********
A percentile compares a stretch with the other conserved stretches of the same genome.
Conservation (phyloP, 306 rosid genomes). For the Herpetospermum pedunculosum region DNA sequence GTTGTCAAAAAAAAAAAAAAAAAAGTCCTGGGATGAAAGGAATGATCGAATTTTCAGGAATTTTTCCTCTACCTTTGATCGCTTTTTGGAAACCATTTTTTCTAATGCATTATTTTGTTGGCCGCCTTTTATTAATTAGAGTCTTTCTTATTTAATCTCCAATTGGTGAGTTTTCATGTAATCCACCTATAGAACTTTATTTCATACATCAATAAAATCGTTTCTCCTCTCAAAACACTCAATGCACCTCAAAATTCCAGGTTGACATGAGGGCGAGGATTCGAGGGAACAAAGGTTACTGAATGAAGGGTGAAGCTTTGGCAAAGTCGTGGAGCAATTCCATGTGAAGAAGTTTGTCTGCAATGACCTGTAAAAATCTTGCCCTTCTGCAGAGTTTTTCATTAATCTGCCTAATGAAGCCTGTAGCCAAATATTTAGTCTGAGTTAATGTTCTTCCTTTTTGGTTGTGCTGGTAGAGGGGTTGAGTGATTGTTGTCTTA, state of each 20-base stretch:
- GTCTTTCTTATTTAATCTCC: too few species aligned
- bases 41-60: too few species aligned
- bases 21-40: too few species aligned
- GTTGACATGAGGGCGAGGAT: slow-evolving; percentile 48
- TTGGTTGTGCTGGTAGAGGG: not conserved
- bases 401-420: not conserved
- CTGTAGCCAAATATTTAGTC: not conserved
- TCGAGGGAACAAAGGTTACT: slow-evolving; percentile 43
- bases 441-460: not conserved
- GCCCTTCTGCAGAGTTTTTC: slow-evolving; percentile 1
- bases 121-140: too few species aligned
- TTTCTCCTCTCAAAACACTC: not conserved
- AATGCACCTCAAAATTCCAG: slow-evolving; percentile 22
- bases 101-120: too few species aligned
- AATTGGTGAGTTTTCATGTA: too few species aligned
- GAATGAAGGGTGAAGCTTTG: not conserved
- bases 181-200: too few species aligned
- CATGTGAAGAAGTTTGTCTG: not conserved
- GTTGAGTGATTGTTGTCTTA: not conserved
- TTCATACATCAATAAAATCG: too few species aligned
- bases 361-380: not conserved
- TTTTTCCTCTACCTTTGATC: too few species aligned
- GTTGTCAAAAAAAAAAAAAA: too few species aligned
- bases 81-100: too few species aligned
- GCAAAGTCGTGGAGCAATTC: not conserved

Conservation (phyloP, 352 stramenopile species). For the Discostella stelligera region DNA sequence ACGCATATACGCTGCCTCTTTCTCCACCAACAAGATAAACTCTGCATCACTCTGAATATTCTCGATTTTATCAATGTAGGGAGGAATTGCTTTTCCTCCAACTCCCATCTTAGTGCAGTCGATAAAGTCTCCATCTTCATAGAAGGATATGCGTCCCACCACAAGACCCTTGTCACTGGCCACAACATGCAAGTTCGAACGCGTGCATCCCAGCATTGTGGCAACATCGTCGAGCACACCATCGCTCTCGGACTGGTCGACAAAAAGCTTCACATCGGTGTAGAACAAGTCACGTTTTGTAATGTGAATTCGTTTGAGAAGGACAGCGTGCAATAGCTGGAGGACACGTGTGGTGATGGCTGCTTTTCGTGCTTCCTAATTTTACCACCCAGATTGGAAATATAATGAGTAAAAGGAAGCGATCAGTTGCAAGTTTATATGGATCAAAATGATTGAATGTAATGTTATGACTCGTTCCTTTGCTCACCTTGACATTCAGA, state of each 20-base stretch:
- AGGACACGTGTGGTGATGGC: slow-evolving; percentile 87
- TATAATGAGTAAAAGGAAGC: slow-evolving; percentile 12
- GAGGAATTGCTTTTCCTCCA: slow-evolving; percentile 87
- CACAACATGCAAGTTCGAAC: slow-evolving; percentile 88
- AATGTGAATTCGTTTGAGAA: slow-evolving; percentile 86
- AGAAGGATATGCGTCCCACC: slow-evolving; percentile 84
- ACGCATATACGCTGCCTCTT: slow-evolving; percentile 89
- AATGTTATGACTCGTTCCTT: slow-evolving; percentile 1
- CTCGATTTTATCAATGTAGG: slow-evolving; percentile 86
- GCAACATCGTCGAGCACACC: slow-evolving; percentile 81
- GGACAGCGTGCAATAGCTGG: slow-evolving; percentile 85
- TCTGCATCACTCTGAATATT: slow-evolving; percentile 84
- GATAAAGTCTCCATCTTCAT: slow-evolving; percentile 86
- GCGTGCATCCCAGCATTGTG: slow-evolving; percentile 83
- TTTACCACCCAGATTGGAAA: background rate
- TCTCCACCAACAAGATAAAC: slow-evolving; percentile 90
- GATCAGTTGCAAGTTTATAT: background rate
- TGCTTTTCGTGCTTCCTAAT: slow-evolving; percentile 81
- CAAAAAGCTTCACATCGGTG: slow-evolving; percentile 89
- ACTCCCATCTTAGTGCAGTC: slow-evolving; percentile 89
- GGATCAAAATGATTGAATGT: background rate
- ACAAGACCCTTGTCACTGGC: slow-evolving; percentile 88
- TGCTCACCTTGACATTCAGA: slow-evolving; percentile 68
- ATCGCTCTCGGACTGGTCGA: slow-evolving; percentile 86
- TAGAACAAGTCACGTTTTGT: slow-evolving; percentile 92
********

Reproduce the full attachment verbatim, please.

A percentile compares a stretch with the other conserved stretches of the same genome.
Conservation (phyloP, 306 rosid genomes). For the Herpetospermum pedunculosum region DNA sequence GTTGTCAAAAAAAAAAAAAAAAAAGTCCTGGGATGAAAGGAATGATCGAATTTTCAGGAATTTTTCCTCTACCTTTGATCGCTTTTTGGAAACCATTTTTTCTAATGCATTATTTTGTTGGCCGCCTTTTATTAATTAGAGTCTTTCTTATTTAATCTCCAATTGGTGAGTTTTCATGTAATCCACCTATAGAACTTTATTTCATACATCAATAAAATCGTTTCTCCTCTCAAAACACTCAATGCACCTCAAAATTCCAGGTTGACATGAGGGCGAGGATTCGAGGGAACAAAGGTTACTGAATGAAGGGTGAAGCTTTGGCAAAGTCGTGGAGCAATTCCATGTGAAGAAGTTTGTCTGCAATGACCTGTAAAAATCTTGCCCTTCTGCAGAGTTTTTCATTAATCTGCCTAATGAAGCCTGTAGCCAAATATTTAGTCTGAGTTAATGTTCTTCCTTTTTGGTTGTGCTGGTAGAGGGGTTGAGTGATTGTTGTCTTA, state of each 20-base stretch:
- GTCTTTCTTATTTAATCTCC: too few species aligned
- bases 41-60: too few species aligned
- bases 21-40: too few species aligned
- GTTGACATGAGGGCGAGGAT: slow-evolving; percentile 48
- TTGGTTGTGCTGGTAGAGGG: not conserved
- bases 401-420: not conserved
- CTGTAGCCAAATATTTAGTC: not conserved
- TCGAGGGAACAAAGGTTACT: slow-evolving; percentile 43
- bases 441-460: not conserved
- GCCCTTCTGCAGAGTTTTTC: slow-evolving; percentile 1
- bases 121-140: too few species aligned
- TTTCTCCTCTCAAAACACTC: not conserved
- AATGCACCTCAAAATTCCAG: slow-evolving; percentile 22
- bases 101-120: too few species aligned
- AATTGGTGAGTTTTCATGTA: too few species aligned
- GAATGAAGGGTGAAGCTTTG: not conserved
- bases 181-200: too few species aligned
- CATGTGAAGAAGTTTGTCTG: not conserved
- GTTGAGTGATTGTTGTCTTA: not conserved
- TTCATACATCAATAAAATCG: too few species aligned
- bases 361-380: not conserved
- TTTTTCCTCTACCTTTGATC: too few species aligned
- GTTGTCAAAAAAAAAAAAAA: too few species aligned
- bases 81-100: too few species aligned
- GCAAAGTCGTGGAGCAATTC: not conserved

Conservation (phyloP, 352 stramenopile species). For the Discostella stelligera region DNA sequence ACGCATATACGCTGCCTCTTTCTCCACCAACAAGATAAACTCTGCATCACTCTGAATATTCTCGATTTTATCAATGTAGGGAGGAATTGCTTTTCCTCCAACTCCCATCTTAGTGCAGTCGATAAAGTCTCCATCTTCATAGAAGGATATGCGTCCCACCACAAGACCCTTGTCACTGGCCACAACATGCAAGTTCGAACGCGTGCATCCCAGCATTGTGGCAACATCGTCGAGCACACCATCGCTCTCGGACTGGTCGACAAAAAGCTTCACATCGGTGTAGAACAAGTCACGTTTTGTAATGTGAATTCGTTTGAGAAGGACAGCGTGCAATAGCTGGAGGACACGTGTGGTGATGGCTGCTTTTCGTGCTTCCTAATTTTACCACCCAGATTGGAAATATAATGAGTAAAAGGAAGCGATCAGTTGCAAGTTTATATGGATCAAAATGATTGAATGTAATGTTATGACTCGTTCCTTTGCTCACCTTGACATTCAGA, state of each 20-base stretch:
- AGGACACGTGTGGTGATGGC: slow-evolving; percentile 87
- TATAATGAGTAAAAGGAAGC: slow-evolving; percentile 12
- GAGGAATTGCTTTTCCTCCA: slow-evolving; percentile 87
- CACAACATGCAAGTTCGAAC: slow-evolving; percentile 88
- AATGTGAATTCGTTTGAGAA: slow-evolving; percentile 86
- AGAAGGATATGCGTCCCACC: slow-evolving; percentile 84
- ACGCATATACGCTGCCTCTT: slow-evolving; percentile 89
- AATGTTATGACTCGTTCCTT: slow-evolving; percentile 1
- CTCGATTTTATCAATGTAGG: slow-evolving; percentile 86
- GCAACATCGTCGAGCACACC: slow-evolving; percentile 81
- GGACAGCGTGCAATAGCTGG: slow-evolving; percentile 85
- TCTGCATCACTCTGAATATT: slow-evolving; percentile 84
- GATAAAGTCTCCATCTTCAT: slow-evolving; percentile 86
- GCGTGCATCCCAGCATTGTG: slow-evolving; percentile 83
- TTTACCACCCAGATTGGAAA: background rate
- TCTCCACCAACAAGATAAAC: slow-evolving; percentile 90
- GATCAGTTGCAAGTTTATAT: background rate
- TGCTTTTCGTGCTTCCTAAT: slow-evolving; percentile 81
- CAAAAAGCTTCACATCGGTG: slow-evolving; percentile 89
- ACTCCCATCTTAGTGCAGTC: slow-evolving; percentile 89
- GGATCAAAATGATTGAATGT: background rate
- ACAAGACCCTTGTCACTGGC: slow-evolving; percentile 88
- TGCTCACCTTGACATTCAGA: slow-evolving; percentile 68
- ATCGCTCTCGGACTGGTCGA: slow-evolving; percentile 86
- TAGAACAAGTCACGTTTTGT: slow-evolving; percentile 92